Canadian musician Jacob Hoggard is a risk to the public, the prosecution said Friday at the Hedley frontman’s sentencing hearing for sexually assaulting an Ottawa woman, while the defence pointed to a psychiatric report that said he was a low risk to reoffend.
The Crown wants Hoggard behind bars for six to seven years while the defence is seeking a three-to-four year term.
Crown attorney Kelly Slate said a psychiatric report completed after the trial shows Hoggard has not shown any remorse and has not taken responsibility for his actions.
“Because (Hoggard) is not acknowledging any responsibility, the Crown’s position is he could put himself in this position again,” Slate said, “and that he’s a risk to the public.”
The 2016 sexual assault took place in a Toronto hotel room. The Ottawa woman, whose name cannot be published due to a standard court ban, told the hearing last week that what happened will haunt her for the rest of her life.
Hoggard had also been charged with sexual assault causing bodily harm in the case of a teenage fan, as well as sexual interference involving that complainant but was found not guilty on those offences.
The 38-year-old Hoggard had pleaded not guilty to all charges.
His lawyer, Megan Savard, said the psychiatric analysis performed by Dr. Hy Bloom, a forensic psychiatrist, concluded Hoggard had a low risk to reoffend, was not a sexual deviant and not a psychopath.
Court heard that Bloom found that Hoggard’s celebrity played a large role in his pursuit of sexual conquests — that the musician had sex with about 200 people in his life and “60 to 70 per cent would be fans of Hedley.”
The band fell apart after the allegations against Hoggard surfaced in 2018.
“What Dr. Bloom found is that this is a man who is capable of personal growth,” Savard said.
“It does contextualize his behaviour, instead of a big question mark of is this a serial sexual predator and we have positive evidence that is not the case.”
But the Crown said Bloom’s report should be given little weight in sentencing. Slate pointed to Bloom’s own admission in the report on its limitations — primarily that he relied on interviews with Hoggard, his wife, family and friends and no interviews with the victim or any of the musician’s previous girlfriends and sexual partners.
Slate said the sentence should be well above the normal three-to-five year range for several reasons, including the violent nature of the sexual assault.
“On numerous occasions Mr. Hoggard overpowered and held (her) down against her will and that repeated violence for sexual gratification lasted over a period of hours,” said Crown attorney Jill Witkin.
Court previously heard Hoggard met the woman through Tinder and two weeks later arranged for her to travel to Toronto to meet for sex in a hotel room.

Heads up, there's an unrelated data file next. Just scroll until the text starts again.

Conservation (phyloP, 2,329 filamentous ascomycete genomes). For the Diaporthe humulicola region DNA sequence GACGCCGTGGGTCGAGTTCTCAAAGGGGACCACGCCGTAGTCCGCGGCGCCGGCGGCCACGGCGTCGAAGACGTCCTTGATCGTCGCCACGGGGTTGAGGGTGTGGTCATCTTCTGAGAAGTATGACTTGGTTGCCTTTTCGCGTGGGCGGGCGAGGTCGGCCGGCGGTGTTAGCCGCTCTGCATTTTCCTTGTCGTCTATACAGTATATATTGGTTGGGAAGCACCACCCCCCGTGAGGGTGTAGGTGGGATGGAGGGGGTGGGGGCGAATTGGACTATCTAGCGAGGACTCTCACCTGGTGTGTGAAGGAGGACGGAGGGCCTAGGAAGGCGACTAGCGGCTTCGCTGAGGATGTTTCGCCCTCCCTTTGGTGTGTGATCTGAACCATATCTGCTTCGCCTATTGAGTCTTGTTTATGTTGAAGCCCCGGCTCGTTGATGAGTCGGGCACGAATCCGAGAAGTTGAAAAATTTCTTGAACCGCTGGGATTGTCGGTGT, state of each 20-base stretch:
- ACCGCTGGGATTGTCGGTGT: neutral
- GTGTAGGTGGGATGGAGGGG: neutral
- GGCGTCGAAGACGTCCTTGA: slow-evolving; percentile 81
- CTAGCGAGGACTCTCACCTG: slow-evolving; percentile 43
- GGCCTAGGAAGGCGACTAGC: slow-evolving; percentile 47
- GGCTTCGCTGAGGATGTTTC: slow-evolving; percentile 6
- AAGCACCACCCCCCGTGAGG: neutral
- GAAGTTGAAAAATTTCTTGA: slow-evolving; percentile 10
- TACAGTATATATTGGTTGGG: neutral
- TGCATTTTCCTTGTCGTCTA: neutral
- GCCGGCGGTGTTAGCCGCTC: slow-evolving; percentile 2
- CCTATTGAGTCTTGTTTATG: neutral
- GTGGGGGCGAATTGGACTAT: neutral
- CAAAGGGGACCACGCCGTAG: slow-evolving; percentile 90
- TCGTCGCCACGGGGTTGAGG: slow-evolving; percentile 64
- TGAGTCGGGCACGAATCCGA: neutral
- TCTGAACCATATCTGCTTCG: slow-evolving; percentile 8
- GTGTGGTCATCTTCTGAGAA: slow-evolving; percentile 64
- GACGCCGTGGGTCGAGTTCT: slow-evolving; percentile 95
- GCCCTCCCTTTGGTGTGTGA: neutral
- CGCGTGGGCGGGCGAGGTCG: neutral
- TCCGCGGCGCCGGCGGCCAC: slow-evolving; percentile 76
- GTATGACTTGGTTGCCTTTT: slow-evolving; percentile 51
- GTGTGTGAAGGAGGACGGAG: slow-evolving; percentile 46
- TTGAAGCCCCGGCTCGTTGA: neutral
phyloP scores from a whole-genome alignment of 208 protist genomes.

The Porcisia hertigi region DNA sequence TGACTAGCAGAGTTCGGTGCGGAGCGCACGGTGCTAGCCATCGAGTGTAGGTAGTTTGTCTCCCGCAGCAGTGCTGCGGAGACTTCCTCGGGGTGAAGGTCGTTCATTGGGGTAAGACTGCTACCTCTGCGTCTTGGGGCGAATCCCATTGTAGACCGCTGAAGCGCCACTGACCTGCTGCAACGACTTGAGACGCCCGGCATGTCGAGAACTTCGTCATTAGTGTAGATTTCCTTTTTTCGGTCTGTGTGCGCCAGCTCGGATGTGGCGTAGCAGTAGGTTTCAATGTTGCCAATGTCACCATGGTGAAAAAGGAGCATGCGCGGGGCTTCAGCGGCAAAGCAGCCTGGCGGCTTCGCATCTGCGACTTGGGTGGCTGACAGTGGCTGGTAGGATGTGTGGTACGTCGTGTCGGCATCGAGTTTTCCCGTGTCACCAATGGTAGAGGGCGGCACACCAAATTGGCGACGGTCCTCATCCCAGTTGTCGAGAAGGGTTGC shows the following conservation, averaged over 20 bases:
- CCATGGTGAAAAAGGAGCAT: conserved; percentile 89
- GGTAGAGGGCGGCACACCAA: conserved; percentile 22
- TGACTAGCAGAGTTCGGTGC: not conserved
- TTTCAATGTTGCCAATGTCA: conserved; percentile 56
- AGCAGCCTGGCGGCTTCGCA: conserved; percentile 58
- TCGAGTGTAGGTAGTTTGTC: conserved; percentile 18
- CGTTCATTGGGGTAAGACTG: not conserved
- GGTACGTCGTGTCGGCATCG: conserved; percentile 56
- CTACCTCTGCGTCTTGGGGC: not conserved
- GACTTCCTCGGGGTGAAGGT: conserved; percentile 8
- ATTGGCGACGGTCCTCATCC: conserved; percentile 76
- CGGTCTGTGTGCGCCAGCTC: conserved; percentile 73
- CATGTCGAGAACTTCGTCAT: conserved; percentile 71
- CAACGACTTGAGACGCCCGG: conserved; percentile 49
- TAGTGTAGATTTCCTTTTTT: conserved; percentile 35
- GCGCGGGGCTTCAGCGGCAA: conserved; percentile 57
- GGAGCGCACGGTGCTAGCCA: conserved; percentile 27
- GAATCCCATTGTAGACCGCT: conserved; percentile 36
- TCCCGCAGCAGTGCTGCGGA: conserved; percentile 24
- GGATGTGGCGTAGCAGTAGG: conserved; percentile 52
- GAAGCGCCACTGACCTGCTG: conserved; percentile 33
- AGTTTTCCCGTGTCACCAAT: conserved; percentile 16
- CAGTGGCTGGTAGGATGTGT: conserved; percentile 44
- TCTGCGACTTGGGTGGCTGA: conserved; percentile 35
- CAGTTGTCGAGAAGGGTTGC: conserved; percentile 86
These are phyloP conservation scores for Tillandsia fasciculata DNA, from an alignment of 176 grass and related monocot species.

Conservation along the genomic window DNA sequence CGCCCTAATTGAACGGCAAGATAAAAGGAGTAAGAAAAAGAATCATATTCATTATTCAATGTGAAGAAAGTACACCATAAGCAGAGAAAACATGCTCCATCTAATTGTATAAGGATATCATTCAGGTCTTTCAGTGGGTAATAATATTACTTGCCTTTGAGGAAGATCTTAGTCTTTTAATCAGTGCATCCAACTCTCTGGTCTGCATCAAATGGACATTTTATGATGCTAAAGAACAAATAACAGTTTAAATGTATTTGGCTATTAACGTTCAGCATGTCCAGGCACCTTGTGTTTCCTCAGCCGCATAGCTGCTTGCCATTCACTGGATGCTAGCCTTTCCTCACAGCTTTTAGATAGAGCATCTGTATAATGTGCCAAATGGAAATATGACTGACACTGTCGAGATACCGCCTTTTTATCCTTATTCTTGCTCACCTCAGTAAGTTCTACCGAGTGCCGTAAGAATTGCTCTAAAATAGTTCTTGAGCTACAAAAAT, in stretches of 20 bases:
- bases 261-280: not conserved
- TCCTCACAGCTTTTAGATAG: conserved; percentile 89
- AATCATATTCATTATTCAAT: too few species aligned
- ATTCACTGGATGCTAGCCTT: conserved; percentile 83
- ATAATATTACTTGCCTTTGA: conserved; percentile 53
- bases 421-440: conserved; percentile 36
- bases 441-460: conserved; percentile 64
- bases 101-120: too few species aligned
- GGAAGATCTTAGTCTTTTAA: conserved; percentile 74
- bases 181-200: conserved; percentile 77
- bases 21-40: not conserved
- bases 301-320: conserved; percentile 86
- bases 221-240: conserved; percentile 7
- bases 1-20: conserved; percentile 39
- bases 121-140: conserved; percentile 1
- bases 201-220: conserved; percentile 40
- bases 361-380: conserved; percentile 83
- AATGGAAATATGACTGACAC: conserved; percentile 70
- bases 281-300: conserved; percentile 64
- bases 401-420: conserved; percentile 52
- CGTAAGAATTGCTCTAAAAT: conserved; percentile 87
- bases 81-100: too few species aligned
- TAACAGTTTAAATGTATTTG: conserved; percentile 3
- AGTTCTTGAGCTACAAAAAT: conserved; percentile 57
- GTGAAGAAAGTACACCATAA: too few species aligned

But once inside the room, the woman told court, Hoggard “became a completely different person” and a “complete psychopath.”
The woman testified Hoggard raped her repeatedly, choked her, called her a “dirty little pig” while he made animal noises and dragged her to the bathroom where he asked her to urinate on him and she said no.
She said she thought she was going to die while being choked.
Hoggard later told Bloom he maintained his innocence after the jury’s verdict came down, saying the encounter was consensual. The woman testified the entire incident from start to finish was not consensual.
“The Crown’s position is the lack of remorse and not taking responsibility for his actions limits his potential for rehabilitation,” Slate said.
The defence argued Hoggard should be given a lesser sentence partially because he has no criminal record and has great potential at rehabilitation.
Savard said part of the woman’s testimony lacked credibility and reliability. She said the woman could not recall, for example, if she was penetrated three or four or five times and she also had a penchant for exaggeration.
The psychiatric report, which was requested by the defence, found Hoggard’s numerous sexual encounters occurred because of his celebrity.
Bloom wrote that now that Hoggard’s life as a celebrity is over, he is unlikely to be in a situation with a fan again.
“I would appraise Mr. Hoggard’s risk for engaging in the same or similar behaviours in the future as low,” Bloom wrote.
“It could never be said of anyone that they are at no risk at all.”
Savard said Hoggard now has little money, works in the construction industry and has few skills outside music. He was publicly humiliated and now must weigh whether he should go out in public with his family or not, she said.
The judge asked Hoggard at the end if he wanted to say anything.
“I’m going to pass,” Hoggard said.
The sentence is set to be delivered on Oct. 20.
—Liam Casey, The Canadian Press